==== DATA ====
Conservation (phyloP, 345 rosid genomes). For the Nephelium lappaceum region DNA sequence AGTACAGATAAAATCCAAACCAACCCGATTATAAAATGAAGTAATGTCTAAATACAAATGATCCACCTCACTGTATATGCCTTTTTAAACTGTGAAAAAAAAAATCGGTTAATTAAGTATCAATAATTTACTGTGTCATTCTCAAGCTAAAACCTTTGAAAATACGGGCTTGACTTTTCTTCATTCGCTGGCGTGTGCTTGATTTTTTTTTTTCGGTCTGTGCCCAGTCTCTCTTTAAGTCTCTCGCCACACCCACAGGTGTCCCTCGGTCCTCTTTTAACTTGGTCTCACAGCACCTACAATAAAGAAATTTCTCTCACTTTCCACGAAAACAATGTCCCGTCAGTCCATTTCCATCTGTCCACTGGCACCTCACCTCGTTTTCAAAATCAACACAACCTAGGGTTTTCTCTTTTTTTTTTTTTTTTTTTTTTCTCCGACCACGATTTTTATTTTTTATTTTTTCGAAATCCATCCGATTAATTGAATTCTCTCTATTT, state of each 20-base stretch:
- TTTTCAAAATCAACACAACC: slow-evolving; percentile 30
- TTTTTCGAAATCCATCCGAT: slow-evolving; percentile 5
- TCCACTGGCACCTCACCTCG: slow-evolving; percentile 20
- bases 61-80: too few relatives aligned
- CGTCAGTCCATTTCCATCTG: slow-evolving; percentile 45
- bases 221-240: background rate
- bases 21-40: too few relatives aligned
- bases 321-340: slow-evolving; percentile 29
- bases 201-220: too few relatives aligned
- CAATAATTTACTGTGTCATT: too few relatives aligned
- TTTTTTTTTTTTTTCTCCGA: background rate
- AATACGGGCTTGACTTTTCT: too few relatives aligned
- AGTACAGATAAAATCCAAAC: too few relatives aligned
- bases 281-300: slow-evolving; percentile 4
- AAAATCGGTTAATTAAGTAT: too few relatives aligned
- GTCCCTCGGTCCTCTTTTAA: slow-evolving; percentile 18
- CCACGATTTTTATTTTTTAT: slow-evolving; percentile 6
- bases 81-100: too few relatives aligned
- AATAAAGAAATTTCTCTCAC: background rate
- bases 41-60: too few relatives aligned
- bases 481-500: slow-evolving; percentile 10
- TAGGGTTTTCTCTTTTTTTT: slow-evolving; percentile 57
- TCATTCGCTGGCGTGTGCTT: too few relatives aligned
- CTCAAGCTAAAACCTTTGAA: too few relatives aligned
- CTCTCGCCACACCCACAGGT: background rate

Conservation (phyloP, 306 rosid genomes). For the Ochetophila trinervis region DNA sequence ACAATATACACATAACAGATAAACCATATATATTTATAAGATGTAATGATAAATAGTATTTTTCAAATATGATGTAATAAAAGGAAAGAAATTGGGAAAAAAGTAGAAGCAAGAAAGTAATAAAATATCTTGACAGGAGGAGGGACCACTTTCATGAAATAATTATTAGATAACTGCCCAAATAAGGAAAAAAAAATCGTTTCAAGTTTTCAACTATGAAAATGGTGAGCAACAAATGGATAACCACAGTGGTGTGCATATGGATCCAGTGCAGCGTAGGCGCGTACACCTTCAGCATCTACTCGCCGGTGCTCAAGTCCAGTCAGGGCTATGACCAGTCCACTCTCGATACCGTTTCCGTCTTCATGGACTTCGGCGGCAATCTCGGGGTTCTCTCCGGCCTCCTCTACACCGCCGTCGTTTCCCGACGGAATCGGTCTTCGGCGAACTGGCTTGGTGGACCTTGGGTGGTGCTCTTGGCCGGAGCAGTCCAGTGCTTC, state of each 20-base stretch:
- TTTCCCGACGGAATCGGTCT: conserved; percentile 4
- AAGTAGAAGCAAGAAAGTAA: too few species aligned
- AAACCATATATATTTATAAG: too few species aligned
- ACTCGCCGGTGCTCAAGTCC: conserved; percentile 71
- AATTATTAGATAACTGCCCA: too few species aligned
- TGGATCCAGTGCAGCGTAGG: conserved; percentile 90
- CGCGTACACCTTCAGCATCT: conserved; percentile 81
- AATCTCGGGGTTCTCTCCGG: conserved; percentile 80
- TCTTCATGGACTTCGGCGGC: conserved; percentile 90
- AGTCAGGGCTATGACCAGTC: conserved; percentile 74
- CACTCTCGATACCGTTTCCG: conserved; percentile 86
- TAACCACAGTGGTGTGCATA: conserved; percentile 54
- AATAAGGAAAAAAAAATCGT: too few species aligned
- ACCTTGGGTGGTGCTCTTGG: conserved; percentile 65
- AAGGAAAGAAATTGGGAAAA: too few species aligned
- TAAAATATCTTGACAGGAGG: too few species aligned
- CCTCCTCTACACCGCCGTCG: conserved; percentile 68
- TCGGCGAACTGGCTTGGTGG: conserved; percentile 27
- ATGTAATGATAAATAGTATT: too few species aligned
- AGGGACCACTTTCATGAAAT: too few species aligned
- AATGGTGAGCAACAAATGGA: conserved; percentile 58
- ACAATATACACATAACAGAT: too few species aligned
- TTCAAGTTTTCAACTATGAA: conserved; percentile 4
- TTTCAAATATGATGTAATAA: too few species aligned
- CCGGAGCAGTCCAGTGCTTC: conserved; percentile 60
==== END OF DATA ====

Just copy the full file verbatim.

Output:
Conservation (phyloP, 345 rosid genomes). For the Nephelium lappaceum region DNA sequence AGTACAGATAAAATCCAAACCAACCCGATTATAAAATGAAGTAATGTCTAAATACAAATGATCCACCTCACTGTATATGCCTTTTTAAACTGTGAAAAAAAAAATCGGTTAATTAAGTATCAATAATTTACTGTGTCATTCTCAAGCTAAAACCTTTGAAAATACGGGCTTGACTTTTCTTCATTCGCTGGCGTGTGCTTGATTTTTTTTTTTCGGTCTGTGCCCAGTCTCTCTTTAAGTCTCTCGCCACACCCACAGGTGTCCCTCGGTCCTCTTTTAACTTGGTCTCACAGCACCTACAATAAAGAAATTTCTCTCACTTTCCACGAAAACAATGTCCCGTCAGTCCATTTCCATCTGTCCACTGGCACCTCACCTCGTTTTCAAAATCAACACAACCTAGGGTTTTCTCTTTTTTTTTTTTTTTTTTTTTTCTCCGACCACGATTTTTATTTTTTATTTTTTCGAAATCCATCCGATTAATTGAATTCTCTCTATTT, state of each 20-base stretch:
- TTTTCAAAATCAACACAACC: slow-evolving; percentile 30
- TTTTTCGAAATCCATCCGAT: slow-evolving; percentile 5
- TCCACTGGCACCTCACCTCG: slow-evolving; percentile 20
- bases 61-80: too few relatives aligned
- CGTCAGTCCATTTCCATCTG: slow-evolving; percentile 45
- bases 221-240: background rate
- bases 21-40: too few relatives aligned
- bases 321-340: slow-evolving; percentile 29
- bases 201-220: too few relatives aligned
- CAATAATTTACTGTGTCATT: too few relatives aligned
- TTTTTTTTTTTTTTCTCCGA: background rate
- AATACGGGCTTGACTTTTCT: too few relatives aligned
- AGTACAGATAAAATCCAAAC: too few relatives aligned
- bases 281-300: slow-evolving; percentile 4
- AAAATCGGTTAATTAAGTAT: too few relatives aligned
- GTCCCTCGGTCCTCTTTTAA: slow-evolving; percentile 18
- CCACGATTTTTATTTTTTAT: slow-evolving; percentile 6
- bases 81-100: too few relatives aligned
- AATAAAGAAATTTCTCTCAC: background rate
- bases 41-60: too few relatives aligned
- bases 481-500: slow-evolving; percentile 10
- TAGGGTTTTCTCTTTTTTTT: slow-evolving; percentile 57
- TCATTCGCTGGCGTGTGCTT: too few relatives aligned
- CTCAAGCTAAAACCTTTGAA: too few relatives aligned
- CTCTCGCCACACCCACAGGT: background rate

Conservation (phyloP, 306 rosid genomes). For the Ochetophila trinervis region DNA sequence ACAATATACACATAACAGATAAACCATATATATTTATAAGATGTAATGATAAATAGTATTTTTCAAATATGATGTAATAAAAGGAAAGAAATTGGGAAAAAAGTAGAAGCAAGAAAGTAATAAAATATCTTGACAGGAGGAGGGACCACTTTCATGAAATAATTATTAGATAACTGCCCAAATAAGGAAAAAAAAATCGTTTCAAGTTTTCAACTATGAAAATGGTGAGCAACAAATGGATAACCACAGTGGTGTGCATATGGATCCAGTGCAGCGTAGGCGCGTACACCTTCAGCATCTACTCGCCGGTGCTCAAGTCCAGTCAGGGCTATGACCAGTCCACTCTCGATACCGTTTCCGTCTTCATGGACTTCGGCGGCAATCTCGGGGTTCTCTCCGGCCTCCTCTACACCGCCGTCGTTTCCCGACGGAATCGGTCTTCGGCGAACTGGCTTGGTGGACCTTGGGTGGTGCTCTTGGCCGGAGCAGTCCAGTGCTTC, state of each 20-base stretch:
- TTTCCCGACGGAATCGGTCT: conserved; percentile 4
- AAGTAGAAGCAAGAAAGTAA: too few species aligned
- AAACCATATATATTTATAAG: too few species aligned
- ACTCGCCGGTGCTCAAGTCC: conserved; percentile 71
- AATTATTAGATAACTGCCCA: too few species aligned
- TGGATCCAGTGCAGCGTAGG: conserved; percentile 90
- CGCGTACACCTTCAGCATCT: conserved; percentile 81
- AATCTCGGGGTTCTCTCCGG: conserved; percentile 80
- TCTTCATGGACTTCGGCGGC: conserved; percentile 90
- AGTCAGGGCTATGACCAGTC: conserved; percentile 74
- CACTCTCGATACCGTTTCCG: conserved; percentile 86
- TAACCACAGTGGTGTGCATA: conserved; percentile 54
- AATAAGGAAAAAAAAATCGT: too few species aligned
- ACCTTGGGTGGTGCTCTTGG: conserved; percentile 65
- AAGGAAAGAAATTGGGAAAA: too few species aligned
- TAAAATATCTTGACAGGAGG: too few species aligned
- CCTCCTCTACACCGCCGTCG: conserved; percentile 68
- TCGGCGAACTGGCTTGGTGG: conserved; percentile 27
- ATGTAATGATAAATAGTATT: too few species aligned
- AGGGACCACTTTCATGAAAT: too few species aligned
- AATGGTGAGCAACAAATGGA: conserved; percentile 58
- ACAATATACACATAACAGAT: too few species aligned
- TTCAAGTTTTCAACTATGAA: conserved; percentile 4
- TTTCAAATATGATGTAATAA: too few species aligned
- CCGGAGCAGTCCAGTGCTTC: conserved; percentile 60